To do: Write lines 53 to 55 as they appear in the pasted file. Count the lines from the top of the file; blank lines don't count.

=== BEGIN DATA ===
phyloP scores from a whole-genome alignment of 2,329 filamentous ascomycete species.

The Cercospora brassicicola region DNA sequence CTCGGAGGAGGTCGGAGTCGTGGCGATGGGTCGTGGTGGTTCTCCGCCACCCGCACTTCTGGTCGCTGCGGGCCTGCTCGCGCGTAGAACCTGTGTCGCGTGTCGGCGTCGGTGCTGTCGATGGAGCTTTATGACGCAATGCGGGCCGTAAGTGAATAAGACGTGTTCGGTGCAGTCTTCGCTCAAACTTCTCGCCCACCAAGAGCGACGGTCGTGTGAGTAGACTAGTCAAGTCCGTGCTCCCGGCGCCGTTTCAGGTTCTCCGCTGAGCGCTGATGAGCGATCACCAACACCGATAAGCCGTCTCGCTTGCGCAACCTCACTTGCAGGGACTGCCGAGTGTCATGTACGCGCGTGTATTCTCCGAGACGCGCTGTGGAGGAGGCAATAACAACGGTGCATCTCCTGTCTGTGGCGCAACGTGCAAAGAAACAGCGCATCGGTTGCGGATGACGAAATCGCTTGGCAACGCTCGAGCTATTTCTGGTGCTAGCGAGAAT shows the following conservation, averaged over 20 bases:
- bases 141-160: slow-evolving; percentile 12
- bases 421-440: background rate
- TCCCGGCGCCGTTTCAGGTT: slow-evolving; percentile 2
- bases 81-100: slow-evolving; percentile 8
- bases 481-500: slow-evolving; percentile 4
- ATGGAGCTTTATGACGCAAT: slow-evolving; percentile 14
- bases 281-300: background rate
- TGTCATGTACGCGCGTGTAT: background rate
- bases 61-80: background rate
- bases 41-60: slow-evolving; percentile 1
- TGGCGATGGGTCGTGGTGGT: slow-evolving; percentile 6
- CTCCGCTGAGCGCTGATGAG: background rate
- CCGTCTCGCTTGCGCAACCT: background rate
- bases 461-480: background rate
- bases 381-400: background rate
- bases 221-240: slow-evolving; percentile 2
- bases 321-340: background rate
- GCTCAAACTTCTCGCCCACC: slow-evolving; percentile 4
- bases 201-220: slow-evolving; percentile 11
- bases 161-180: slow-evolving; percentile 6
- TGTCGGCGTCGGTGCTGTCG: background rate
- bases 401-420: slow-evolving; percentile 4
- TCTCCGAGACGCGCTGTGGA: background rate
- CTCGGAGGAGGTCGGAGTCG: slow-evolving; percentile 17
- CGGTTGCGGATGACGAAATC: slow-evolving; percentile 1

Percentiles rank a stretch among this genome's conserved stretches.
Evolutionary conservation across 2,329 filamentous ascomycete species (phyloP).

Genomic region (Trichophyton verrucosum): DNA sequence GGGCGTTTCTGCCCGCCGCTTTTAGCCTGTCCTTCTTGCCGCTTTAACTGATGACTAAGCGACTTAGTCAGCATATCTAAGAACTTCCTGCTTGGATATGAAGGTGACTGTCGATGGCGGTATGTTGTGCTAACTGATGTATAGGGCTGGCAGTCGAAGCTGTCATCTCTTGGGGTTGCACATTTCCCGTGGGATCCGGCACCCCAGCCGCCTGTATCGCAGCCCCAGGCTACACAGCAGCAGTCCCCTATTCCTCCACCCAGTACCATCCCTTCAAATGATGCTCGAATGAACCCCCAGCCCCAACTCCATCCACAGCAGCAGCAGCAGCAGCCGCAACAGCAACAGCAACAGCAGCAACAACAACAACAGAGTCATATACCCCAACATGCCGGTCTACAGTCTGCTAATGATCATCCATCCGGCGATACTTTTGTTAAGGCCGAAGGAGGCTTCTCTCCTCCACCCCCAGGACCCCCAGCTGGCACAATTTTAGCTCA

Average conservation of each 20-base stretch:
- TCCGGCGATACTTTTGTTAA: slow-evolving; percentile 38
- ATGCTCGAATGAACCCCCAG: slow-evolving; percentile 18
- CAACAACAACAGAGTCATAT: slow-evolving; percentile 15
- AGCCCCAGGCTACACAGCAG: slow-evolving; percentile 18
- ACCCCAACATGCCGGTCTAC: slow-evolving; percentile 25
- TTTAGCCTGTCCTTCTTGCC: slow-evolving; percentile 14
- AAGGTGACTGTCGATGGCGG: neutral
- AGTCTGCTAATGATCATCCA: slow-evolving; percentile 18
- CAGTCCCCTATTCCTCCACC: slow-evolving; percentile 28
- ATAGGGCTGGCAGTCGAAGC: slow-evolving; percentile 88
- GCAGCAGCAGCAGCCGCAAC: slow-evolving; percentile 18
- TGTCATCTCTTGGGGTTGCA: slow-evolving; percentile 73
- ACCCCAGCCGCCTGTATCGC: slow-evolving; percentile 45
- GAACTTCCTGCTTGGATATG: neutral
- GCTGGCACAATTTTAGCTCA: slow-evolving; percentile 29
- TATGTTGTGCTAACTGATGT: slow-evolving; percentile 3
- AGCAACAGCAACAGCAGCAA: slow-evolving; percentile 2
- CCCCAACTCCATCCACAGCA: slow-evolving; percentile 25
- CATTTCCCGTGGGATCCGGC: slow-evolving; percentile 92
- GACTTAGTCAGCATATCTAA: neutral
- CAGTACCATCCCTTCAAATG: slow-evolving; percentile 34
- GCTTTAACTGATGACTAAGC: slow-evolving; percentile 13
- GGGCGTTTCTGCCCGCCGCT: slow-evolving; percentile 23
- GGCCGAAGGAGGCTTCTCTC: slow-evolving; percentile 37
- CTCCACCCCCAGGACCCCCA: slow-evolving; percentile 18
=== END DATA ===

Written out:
- GCTTTAACTGATGACTAAGC: slow-evolving; percentile 13
- GGGCGTTTCTGCCCGCCGCT: slow-evolving; percentile 23
- GGCCGAAGGAGGCTTCTCTC: slow-evolving; percentile 37